Freedom to believe or not to believe

The pope and Sarkozy have been dissing secularism lately. Agnès Poirier defends it.

To speak of positive secularism is to imply that there are two kinds of secularism, one good, the other bad. The supposedly good one, put forward by the Pope and his acolyte Nicolas Sar kozy, is a secularism that would allow politics to mingle with religions. One which would, for instance, turn a blind eye to sects and their actions, one which would accept that people be treated differently according to their faiths, one which would blur the frontiers between the public and private spheres…What the Pope and president pretend not to know is that there is no positive or negative secularism (laïcité in French). Secularism is neutral…Secularism abstains from favouring one religion over another, or favouring atheism over religious belief. It is a political principle that aims at guaranteeing the largest possible coexistence of various freedoms. From a strictly legal perspective, secularism is extremely positive: it creates a universal freedom to believe or not to believe, and protects individuals from any public interference in their belief, provided that their belief or lack of it does not disturb the peace. As the philosopher Catherine Kintzler wrote in the French weekly Marianne: unlike religion, secularism creates freedom. What religion has ever recognised the rights to believe and not to believe? What religion has promoted the physical emancipation of women? What religion accepts what believers would deem to be blasphemous words?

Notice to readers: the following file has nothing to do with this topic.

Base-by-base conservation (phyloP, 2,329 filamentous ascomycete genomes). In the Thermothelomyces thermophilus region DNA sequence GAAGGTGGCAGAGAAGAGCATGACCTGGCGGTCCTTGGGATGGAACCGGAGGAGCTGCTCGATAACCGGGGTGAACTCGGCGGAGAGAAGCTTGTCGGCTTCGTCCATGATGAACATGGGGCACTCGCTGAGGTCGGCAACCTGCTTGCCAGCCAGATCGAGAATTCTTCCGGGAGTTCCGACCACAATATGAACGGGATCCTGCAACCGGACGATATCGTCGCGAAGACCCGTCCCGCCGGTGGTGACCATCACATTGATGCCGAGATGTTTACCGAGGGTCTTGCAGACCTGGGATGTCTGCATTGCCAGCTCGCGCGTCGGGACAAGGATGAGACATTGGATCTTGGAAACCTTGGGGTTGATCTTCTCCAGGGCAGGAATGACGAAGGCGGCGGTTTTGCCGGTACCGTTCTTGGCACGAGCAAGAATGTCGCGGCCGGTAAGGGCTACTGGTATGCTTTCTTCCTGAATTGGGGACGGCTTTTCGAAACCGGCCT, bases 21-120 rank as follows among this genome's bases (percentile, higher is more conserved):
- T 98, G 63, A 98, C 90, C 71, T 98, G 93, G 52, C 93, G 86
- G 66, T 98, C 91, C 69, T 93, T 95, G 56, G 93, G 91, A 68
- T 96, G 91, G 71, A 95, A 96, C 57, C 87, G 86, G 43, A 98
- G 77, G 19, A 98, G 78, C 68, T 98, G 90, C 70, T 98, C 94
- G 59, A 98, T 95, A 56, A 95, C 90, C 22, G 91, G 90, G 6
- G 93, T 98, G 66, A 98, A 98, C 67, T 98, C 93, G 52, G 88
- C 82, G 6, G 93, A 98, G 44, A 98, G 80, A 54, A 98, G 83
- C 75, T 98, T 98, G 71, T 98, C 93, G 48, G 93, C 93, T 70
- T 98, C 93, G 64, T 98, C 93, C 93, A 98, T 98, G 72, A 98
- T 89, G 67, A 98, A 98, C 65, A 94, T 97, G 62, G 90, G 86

Of course, religion refuses to settle for freedom – it wants freedom (for itself) along with dominion.

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